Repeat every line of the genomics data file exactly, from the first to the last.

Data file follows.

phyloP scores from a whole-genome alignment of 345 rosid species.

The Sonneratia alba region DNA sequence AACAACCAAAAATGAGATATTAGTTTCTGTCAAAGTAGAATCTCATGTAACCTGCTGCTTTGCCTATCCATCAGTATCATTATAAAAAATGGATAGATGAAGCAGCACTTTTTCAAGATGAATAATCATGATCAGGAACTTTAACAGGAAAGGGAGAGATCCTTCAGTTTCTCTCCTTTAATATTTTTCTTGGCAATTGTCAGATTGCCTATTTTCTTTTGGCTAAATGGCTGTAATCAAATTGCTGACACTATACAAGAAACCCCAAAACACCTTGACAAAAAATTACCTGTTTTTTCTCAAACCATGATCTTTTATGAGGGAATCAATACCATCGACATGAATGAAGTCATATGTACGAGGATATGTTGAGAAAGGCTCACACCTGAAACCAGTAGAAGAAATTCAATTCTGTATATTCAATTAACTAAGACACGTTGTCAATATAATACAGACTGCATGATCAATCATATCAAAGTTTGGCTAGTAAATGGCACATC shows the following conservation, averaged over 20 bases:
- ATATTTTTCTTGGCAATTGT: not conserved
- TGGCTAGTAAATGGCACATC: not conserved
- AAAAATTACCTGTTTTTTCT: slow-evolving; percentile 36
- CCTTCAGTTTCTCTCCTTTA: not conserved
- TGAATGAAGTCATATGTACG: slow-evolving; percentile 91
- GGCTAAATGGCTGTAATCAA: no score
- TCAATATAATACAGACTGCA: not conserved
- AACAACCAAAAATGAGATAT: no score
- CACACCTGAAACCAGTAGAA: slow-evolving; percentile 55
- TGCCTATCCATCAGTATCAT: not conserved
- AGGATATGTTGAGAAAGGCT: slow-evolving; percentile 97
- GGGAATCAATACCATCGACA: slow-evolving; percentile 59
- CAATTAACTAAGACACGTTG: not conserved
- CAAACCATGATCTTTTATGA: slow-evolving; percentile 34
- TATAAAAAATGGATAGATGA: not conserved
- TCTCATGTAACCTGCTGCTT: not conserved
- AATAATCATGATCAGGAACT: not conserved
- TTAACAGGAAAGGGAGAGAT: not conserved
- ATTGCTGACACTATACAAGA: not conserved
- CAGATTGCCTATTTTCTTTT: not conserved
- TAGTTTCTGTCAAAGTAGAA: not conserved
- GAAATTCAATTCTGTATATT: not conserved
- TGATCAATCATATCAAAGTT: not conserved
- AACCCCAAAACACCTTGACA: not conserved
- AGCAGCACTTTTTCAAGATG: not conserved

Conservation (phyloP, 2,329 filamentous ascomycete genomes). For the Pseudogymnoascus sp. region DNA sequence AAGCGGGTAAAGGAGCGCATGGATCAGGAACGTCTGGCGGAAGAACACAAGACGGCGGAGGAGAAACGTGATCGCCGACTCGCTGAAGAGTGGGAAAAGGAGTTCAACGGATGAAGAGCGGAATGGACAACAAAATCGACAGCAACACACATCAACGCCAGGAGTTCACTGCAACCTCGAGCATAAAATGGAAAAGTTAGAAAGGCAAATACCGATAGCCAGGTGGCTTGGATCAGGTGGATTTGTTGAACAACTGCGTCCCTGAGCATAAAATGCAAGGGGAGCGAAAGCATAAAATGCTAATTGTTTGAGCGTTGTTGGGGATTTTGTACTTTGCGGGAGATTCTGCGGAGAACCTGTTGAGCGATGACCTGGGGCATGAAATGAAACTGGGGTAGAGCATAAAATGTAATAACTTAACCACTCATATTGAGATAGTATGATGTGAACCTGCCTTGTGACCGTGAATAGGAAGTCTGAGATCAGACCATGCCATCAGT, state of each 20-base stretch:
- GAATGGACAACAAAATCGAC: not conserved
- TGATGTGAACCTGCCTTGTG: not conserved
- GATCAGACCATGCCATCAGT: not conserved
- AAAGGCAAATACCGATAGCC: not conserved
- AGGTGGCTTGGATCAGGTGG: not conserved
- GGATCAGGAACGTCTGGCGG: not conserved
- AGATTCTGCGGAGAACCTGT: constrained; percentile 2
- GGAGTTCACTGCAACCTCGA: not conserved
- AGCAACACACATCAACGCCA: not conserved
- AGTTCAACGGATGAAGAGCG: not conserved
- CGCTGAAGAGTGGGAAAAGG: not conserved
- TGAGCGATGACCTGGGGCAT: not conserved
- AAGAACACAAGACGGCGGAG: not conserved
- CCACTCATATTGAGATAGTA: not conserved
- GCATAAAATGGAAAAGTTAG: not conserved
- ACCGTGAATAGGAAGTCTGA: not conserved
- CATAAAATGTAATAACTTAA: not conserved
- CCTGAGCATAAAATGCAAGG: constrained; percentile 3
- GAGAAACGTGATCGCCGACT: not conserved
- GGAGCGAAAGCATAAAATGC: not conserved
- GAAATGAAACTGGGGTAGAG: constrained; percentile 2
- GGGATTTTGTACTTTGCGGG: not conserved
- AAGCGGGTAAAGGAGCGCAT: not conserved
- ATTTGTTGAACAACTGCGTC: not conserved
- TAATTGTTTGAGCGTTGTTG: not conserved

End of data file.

phyloP scores from a whole-genome alignment of 345 rosid species.

The Sonneratia alba region DNA sequence AACAACCAAAAATGAGATATTAGTTTCTGTCAAAGTAGAATCTCATGTAACCTGCTGCTTTGCCTATCCATCAGTATCATTATAAAAAATGGATAGATGAAGCAGCACTTTTTCAAGATGAATAATCATGATCAGGAACTTTAACAGGAAAGGGAGAGATCCTTCAGTTTCTCTCCTTTAATATTTTTCTTGGCAATTGTCAGATTGCCTATTTTCTTTTGGCTAAATGGCTGTAATCAAATTGCTGACACTATACAAGAAACCCCAAAACACCTTGACAAAAAATTACCTGTTTTTTCTCAAACCATGATCTTTTATGAGGGAATCAATACCATCGACATGAATGAAGTCATATGTACGAGGATATGTTGAGAAAGGCTCACACCTGAAACCAGTAGAAGAAATTCAATTCTGTATATTCAATTAACTAAGACACGTTGTCAATATAATACAGACTGCATGATCAATCATATCAAAGTTTGGCTAGTAAATGGCACATC shows the following conservation, averaged over 20 bases:
- ATATTTTTCTTGGCAATTGT: not conserved
- TGGCTAGTAAATGGCACATC: not conserved
- AAAAATTACCTGTTTTTTCT: slow-evolving; percentile 36
- CCTTCAGTTTCTCTCCTTTA: not conserved
- TGAATGAAGTCATATGTACG: slow-evolving; percentile 91
- GGCTAAATGGCTGTAATCAA: no score
- TCAATATAATACAGACTGCA: not conserved
- AACAACCAAAAATGAGATAT: no score
- CACACCTGAAACCAGTAGAA: slow-evolving; percentile 55
- TGCCTATCCATCAGTATCAT: not conserved
- AGGATATGTTGAGAAAGGCT: slow-evolving; percentile 97
- GGGAATCAATACCATCGACA: slow-evolving; percentile 59
- CAATTAACTAAGACACGTTG: not conserved
- CAAACCATGATCTTTTATGA: slow-evolving; percentile 34
- TATAAAAAATGGATAGATGA: not conserved
- TCTCATGTAACCTGCTGCTT: not conserved
- AATAATCATGATCAGGAACT: not conserved
- TTAACAGGAAAGGGAGAGAT: not conserved
- ATTGCTGACACTATACAAGA: not conserved
- CAGATTGCCTATTTTCTTTT: not conserved
- TAGTTTCTGTCAAAGTAGAA: not conserved
- GAAATTCAATTCTGTATATT: not conserved
- TGATCAATCATATCAAAGTT: not conserved
- AACCCCAAAACACCTTGACA: not conserved
- AGCAGCACTTTTTCAAGATG: not conserved

Conservation (phyloP, 2,329 filamentous ascomycete genomes). For the Pseudogymnoascus sp. region DNA sequence AAGCGGGTAAAGGAGCGCATGGATCAGGAACGTCTGGCGGAAGAACACAAGACGGCGGAGGAGAAACGTGATCGCCGACTCGCTGAAGAGTGGGAAAAGGAGTTCAACGGATGAAGAGCGGAATGGACAACAAAATCGACAGCAACACACATCAACGCCAGGAGTTCACTGCAACCTCGAGCATAAAATGGAAAAGTTAGAAAGGCAAATACCGATAGCCAGGTGGCTTGGATCAGGTGGATTTGTTGAACAACTGCGTCCCTGAGCATAAAATGCAAGGGGAGCGAAAGCATAAAATGCTAATTGTTTGAGCGTTGTTGGGGATTTTGTACTTTGCGGGAGATTCTGCGGAGAACCTGTTGAGCGATGACCTGGGGCATGAAATGAAACTGGGGTAGAGCATAAAATGTAATAACTTAACCACTCATATTGAGATAGTATGATGTGAACCTGCCTTGTGACCGTGAATAGGAAGTCTGAGATCAGACCATGCCATCAGT, state of each 20-base stretch:
- GAATGGACAACAAAATCGAC: not conserved
- TGATGTGAACCTGCCTTGTG: not conserved
- GATCAGACCATGCCATCAGT: not conserved
- AAAGGCAAATACCGATAGCC: not conserved
- AGGTGGCTTGGATCAGGTGG: not conserved
- GGATCAGGAACGTCTGGCGG: not conserved
- AGATTCTGCGGAGAACCTGT: constrained; percentile 2
- GGAGTTCACTGCAACCTCGA: not conserved
- AGCAACACACATCAACGCCA: not conserved
- AGTTCAACGGATGAAGAGCG: not conserved
- CGCTGAAGAGTGGGAAAAGG: not conserved
- TGAGCGATGACCTGGGGCAT: not conserved
- AAGAACACAAGACGGCGGAG: not conserved
- CCACTCATATTGAGATAGTA: not conserved
- GCATAAAATGGAAAAGTTAG: not conserved
- ACCGTGAATAGGAAGTCTGA: not conserved
- CATAAAATGTAATAACTTAA: not conserved
- CCTGAGCATAAAATGCAAGG: constrained; percentile 3
- GAGAAACGTGATCGCCGACT: not conserved
- GGAGCGAAAGCATAAAATGC: not conserved
- GAAATGAAACTGGGGTAGAG: constrained; percentile 2
- GGGATTTTGTACTTTGCGGG: not conserved
- AAGCGGGTAAAGGAGCGCAT: not conserved
- ATTTGTTGAACAACTGCGTC: not conserved
- TAATTGTTTGAGCGTTGTTG: not conserved